The preamble begins: “We, the people of India, having solemnly resolved to constitute India into a sovereign, socialist, secular, democratic republic and to secure to all its citizens: Justice, social, economic and political; Liberty of thought, expression, belief, faith and worship; Equality of status and of opportunity; and to promote among them all Fraternity assuring the dignity of the individual and the unity and integrity of the nation.”

By comparison, the US constitution fits on four large pages, setting out only the spirit of the nation and the basic structure of the federal government. Individual US states have their own constitutions. India’s constitution details the structure of government right down to the village panchayat, or ruling council. The powers and responsibilities of government are assigned either to the Central Government or to the state governments, or shared. Powers not specifically given to the states are kept by the Central Government. In contrast, in the US Constitution, powers not specifically given to the federal government are kept by the states.

At both central and state levels, India’s government follows the British parliamentary system. The president is head of state, elected by the parliament. He or she serves for five years. The position is largely ceremonial, like that of the British monarch.

In India, elections are held every five years. The leader of the political party that commands a majority of seats in parliament becomes prime minister and forms a government with the approval of the president. If the party loses its majority, the “government falls” and new elections are called.

Establishing India’s States

A key power of India’s constitution permits the Central Government to merge or divide states as it sees fit. It used this power to reorganize the nation along linguistic lines. Areas where most of the people spoke the same language became one or more states. For example, the Tamil-speaking area of South India became Tamil Nadu. The Hindi-speaking region was split into several states. Having a single language made governing each state much easier. Today India has 28 states. It also has seven “Union Territories,” which are ruled directly by the Central Government.

International Relations

India was a founder of the Non-Aligned Movement (NAM) of nations. These nations, mostly of Asia, Africa and Central and South America, sided with neither the US nor the Soviet Union during the decades-long “Cold War” after World War II. Prime Minister Nehru was respected worldwide as one of NAM’s strongest voices for peace and freedom.

But peace was a challenge on India’s own borders. The hasty Partition left the subcontinent unstable. Pakistan’s invasion of Kashmir in 1947 led to two years of open war with India. India’s appeal to the UN resulted in a cease-fire. Since then, Kashmir has been divided by the “Line of Control,” separating Pakistan-occupied territory from India’s Kashmir. War broke out again in 1965 and also ended in stalemate. In 1989 Pakistan-backed Islamic separatists and infiltrators resumed violent attacks and riots. Since then, they have driven hundreds of thousands of Hindus out of Kashmir and worsened the security situation in the state.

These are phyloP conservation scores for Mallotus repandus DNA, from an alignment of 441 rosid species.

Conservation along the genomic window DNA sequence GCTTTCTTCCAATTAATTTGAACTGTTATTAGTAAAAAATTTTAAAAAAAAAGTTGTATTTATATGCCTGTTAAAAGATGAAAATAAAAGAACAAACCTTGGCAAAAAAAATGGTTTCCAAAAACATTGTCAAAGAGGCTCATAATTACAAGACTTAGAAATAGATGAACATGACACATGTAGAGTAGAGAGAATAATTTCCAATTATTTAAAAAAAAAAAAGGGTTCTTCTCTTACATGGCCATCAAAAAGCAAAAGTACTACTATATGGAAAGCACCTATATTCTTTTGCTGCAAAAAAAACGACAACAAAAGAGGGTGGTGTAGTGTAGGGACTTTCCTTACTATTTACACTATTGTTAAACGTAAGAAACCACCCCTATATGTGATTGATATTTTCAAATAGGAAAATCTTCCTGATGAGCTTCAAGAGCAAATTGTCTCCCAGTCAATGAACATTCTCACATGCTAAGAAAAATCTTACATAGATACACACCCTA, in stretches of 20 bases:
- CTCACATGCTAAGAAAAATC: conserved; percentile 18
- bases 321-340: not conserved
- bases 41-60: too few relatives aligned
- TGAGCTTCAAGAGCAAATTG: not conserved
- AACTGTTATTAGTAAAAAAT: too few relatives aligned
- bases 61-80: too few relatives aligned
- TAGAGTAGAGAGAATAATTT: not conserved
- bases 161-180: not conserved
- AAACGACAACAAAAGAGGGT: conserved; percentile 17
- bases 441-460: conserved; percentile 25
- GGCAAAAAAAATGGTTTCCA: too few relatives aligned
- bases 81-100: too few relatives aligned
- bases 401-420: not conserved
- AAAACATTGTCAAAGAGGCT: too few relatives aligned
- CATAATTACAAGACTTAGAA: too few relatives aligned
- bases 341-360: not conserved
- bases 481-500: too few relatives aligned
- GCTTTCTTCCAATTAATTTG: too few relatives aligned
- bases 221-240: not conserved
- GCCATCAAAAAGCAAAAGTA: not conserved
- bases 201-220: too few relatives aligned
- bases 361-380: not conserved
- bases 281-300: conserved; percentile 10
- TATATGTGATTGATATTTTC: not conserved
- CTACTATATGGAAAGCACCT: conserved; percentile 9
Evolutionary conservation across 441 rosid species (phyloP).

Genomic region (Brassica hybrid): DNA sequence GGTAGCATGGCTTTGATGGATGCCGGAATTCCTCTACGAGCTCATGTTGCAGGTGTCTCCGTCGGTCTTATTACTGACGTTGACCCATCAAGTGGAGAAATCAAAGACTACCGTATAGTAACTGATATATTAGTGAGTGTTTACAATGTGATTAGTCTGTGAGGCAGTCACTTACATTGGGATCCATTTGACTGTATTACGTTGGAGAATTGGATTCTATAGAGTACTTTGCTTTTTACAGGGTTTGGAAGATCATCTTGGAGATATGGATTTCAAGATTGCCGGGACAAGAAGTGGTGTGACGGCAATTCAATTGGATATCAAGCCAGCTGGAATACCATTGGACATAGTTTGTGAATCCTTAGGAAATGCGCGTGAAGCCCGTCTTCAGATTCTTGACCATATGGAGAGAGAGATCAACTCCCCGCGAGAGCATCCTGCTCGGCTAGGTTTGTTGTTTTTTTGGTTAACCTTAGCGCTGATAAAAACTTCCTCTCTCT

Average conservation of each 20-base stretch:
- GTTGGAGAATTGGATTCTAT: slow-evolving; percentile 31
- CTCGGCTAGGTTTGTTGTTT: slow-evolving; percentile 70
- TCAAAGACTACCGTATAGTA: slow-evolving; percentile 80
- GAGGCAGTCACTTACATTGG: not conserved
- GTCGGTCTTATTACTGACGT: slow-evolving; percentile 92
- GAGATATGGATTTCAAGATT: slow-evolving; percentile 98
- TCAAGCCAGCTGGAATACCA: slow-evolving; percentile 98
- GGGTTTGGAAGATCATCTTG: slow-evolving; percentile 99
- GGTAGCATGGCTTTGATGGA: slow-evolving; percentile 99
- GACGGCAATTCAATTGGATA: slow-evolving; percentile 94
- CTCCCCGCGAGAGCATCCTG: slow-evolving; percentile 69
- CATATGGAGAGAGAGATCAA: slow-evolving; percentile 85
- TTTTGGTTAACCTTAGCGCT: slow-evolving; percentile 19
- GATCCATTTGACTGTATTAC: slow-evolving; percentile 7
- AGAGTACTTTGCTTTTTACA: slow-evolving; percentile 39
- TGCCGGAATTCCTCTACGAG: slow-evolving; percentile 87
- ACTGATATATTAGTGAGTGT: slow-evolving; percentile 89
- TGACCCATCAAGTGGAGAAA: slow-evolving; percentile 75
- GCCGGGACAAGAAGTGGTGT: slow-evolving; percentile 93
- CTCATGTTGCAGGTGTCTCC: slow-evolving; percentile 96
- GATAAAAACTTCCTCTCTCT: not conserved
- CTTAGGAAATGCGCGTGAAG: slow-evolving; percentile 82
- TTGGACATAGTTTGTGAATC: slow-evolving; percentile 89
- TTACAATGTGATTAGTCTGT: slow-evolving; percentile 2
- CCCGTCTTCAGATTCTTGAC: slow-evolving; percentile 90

In 1962 India lost a brief war with China over their disputed and ill-defined border in the Himalayas. The war was a deep personal shock to Nehru. He had taken at face value the Chinese government’s promise not to attack, even when warned by members of NAM to not be so trusting. India was badly prepared to defend against the Chinese and had to appeal to the US for support, which was a humiliating compromise of NAM principles.

India’s failure in the Chinese border war caused a complete rethinking of military strategy. Nehru’s successors, especially his daughter Indira Gandhi, turned India into a major modern military power armed with missiles and nuclear weapons.


Since independence, citizens in Bengali-speaking East Pakistan felt neglected by their rulers, who were mostly Urdu-speaking people based in West Pakistan. East Pakistan demanded economic and political autonomy. A nationalist upheaval followed. West Pakistan responded in 1971 by sending 100,000 troops to brutally put down what they regarded as an outright revolt. Civil war followed. Ten million refugees fled to India forcing India to come to East Pakistan’s aid. In December, West Pakistan’s forces surrendered to the Indian army. East Pakistan became the independent nation of Bangladesh, and the refugees returned.



1. Define: What event in India’s history is called the Partition? Why is it called the Partition?

2. Explain: How was Kashmir different from other states at independence? What has occurred as a result?

3. Compare: How does India’s government differ from that of the US at the federal and state levels?

4. Explain: How did India reorganize its states? How did the strategy help improve state government?


5. Analyze: What was the Non-Aligned Movement? How was India involved in NAM?



expression, a voice to speak


“divide into parts;” when capitalized, the separation of Muslim-majority Pakistan from the rest of British India




in this context: equal economic opportunity for all


not based on religion; treating all religions the same under the law


friendship and support within a group

Central Government

India’s term for what is called the “federal government” in the US


a royal head of state, especially a king, queen or emperor


having to do with language


a person or group seeking to separate one territory from another, usually based on ethnicity or religion


self government